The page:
4. Carry around business cards. I definitely learned this the hard way. I was asked to attend a business meeting at the last minute, and as I was rushing out of the office I realized I had left my business cards at home. I figured it wouldn’t be that big of a deal, I could always just take down contact information as I needed it. Well, while I was eating I discovered the person I was meeting with had graduated with a PR degree and worked in New York, Chicago, Boston, and Washington, D.C.—all places I am interested in moving to after graduation. When she asked for my card, I was left coming up with excuses for not having them, which made me look unprofessional. From now on, I’ll be carrying these little guys with me everywhere I go. You never know who you’re going to meet. (I hate how clichés can be so right…)
3. Take pride in small victories. If you’re like me, you get upset when a big project has a few glitches, even if the main outcome is well-received and successful. Through my work with Student Government here at USF, I’ve learned to reward myself and my team for small victories. Each step in the right direction, no matter how small, only adds to the dynamic of the team, which makes for a better work environment.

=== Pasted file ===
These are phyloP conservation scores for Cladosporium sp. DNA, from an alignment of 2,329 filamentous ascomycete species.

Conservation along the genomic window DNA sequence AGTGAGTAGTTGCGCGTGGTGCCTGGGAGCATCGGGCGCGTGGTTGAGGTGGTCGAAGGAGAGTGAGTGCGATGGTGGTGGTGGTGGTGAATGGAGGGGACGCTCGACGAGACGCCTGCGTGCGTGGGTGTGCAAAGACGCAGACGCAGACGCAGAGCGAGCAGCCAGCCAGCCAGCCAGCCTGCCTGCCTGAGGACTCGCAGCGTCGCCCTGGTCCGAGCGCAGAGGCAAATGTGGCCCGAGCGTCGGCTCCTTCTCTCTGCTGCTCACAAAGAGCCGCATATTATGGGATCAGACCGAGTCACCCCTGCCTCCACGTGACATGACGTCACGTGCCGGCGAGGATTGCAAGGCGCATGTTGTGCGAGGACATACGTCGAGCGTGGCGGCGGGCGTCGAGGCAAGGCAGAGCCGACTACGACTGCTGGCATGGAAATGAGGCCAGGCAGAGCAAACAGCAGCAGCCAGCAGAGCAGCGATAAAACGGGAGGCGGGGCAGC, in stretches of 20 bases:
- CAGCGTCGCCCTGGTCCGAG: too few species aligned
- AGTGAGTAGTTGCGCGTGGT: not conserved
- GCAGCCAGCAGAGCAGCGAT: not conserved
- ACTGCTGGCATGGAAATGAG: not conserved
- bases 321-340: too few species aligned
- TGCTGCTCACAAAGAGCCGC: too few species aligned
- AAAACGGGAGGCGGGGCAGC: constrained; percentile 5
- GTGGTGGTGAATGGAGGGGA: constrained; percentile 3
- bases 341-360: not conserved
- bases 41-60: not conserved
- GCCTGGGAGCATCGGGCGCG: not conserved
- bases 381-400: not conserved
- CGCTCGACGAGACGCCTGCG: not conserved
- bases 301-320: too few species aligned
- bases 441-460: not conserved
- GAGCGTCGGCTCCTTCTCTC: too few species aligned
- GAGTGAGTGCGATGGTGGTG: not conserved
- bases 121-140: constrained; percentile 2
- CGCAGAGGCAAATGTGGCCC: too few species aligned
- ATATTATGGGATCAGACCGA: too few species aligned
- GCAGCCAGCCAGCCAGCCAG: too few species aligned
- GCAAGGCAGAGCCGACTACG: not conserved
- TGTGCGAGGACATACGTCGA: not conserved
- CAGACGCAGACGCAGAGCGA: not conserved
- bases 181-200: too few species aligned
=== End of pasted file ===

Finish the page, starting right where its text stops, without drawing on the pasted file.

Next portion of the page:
2. Buy your books online—it’s worth the wait. I’m a broke college student who suffered at the hands of her college bookstore this month. I wish I had bought my books online so that I could eat something other than peanut butter and jelly sometime in the near future…
1. Let go of your routine. Sometimes it’s okay to just “go with the flow.” As I said at the beginning of this post, I used to have an obsession with schedules and routines. While I still live by deadlines, I’ve slowly deterred myself from having a set plan. With graduation rapidly approaching, I spent my winter break trying to formulate a plan that would have me big city-bound in May with a job and an apartment lined up, but the truth is, I don’t know where I’ll be on May 5, 2008. And, for the first time in my life, I’m okay with not knowing how the future is going to play out. This semester will be a time of change and growth, and I look forward to just going with the flow.